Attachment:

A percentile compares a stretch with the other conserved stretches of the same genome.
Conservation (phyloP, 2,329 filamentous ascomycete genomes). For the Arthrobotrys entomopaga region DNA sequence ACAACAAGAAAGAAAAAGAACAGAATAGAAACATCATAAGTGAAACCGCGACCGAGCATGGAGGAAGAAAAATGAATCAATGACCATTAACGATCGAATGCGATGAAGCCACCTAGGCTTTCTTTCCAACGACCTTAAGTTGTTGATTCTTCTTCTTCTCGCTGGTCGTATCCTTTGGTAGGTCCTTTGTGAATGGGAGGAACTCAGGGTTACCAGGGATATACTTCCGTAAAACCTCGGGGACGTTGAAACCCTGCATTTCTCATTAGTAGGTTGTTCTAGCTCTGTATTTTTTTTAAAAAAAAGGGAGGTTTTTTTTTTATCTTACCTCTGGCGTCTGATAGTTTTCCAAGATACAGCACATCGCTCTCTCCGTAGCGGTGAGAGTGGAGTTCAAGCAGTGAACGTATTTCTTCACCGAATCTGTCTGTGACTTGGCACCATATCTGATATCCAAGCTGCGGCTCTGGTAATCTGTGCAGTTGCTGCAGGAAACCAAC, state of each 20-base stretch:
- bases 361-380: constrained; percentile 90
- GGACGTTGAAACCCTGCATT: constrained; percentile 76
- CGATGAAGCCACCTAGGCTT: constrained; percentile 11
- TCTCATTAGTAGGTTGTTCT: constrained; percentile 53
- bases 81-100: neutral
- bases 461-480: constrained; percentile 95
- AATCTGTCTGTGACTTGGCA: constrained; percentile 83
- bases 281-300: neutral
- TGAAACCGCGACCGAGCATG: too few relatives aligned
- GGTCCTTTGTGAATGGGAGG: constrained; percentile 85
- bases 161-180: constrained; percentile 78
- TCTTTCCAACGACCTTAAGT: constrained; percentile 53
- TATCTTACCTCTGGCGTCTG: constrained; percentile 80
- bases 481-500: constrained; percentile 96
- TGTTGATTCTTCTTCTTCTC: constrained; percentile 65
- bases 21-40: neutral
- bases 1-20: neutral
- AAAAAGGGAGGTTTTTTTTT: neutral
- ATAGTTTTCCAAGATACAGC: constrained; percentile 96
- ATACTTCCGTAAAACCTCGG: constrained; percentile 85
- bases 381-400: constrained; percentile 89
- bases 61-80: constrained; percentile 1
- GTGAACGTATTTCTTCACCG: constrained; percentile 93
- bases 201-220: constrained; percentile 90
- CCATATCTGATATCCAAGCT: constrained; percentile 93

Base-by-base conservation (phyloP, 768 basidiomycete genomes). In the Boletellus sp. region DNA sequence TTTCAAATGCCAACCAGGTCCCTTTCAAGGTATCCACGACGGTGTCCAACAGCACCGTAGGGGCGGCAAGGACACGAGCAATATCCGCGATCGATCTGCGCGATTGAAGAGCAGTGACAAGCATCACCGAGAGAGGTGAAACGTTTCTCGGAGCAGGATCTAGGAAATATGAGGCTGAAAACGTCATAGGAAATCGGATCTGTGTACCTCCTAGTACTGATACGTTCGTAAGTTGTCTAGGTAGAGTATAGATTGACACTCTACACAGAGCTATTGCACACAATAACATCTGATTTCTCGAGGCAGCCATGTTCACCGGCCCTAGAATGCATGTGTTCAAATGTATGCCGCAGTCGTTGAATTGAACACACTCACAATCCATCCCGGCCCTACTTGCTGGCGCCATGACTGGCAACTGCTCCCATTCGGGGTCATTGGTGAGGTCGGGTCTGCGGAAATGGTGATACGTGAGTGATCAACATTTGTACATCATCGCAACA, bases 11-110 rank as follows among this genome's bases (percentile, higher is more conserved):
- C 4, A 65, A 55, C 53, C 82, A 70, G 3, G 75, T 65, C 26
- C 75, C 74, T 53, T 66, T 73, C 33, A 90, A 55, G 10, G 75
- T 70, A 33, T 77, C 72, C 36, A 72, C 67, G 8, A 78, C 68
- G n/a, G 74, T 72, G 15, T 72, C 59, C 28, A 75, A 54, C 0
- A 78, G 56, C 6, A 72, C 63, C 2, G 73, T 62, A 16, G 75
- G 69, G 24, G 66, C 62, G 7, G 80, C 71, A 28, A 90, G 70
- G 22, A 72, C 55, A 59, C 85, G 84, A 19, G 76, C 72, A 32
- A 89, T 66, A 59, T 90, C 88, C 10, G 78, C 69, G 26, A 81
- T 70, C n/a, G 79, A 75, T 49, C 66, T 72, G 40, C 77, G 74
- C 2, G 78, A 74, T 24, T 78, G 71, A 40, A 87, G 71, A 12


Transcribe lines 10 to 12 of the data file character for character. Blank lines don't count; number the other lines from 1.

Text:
- bases 281-300: neutral
- TGAAACCGCGACCGAGCATG: too few relatives aligned
- GGTCCTTTGTGAATGGGAGG: constrained; percentile 85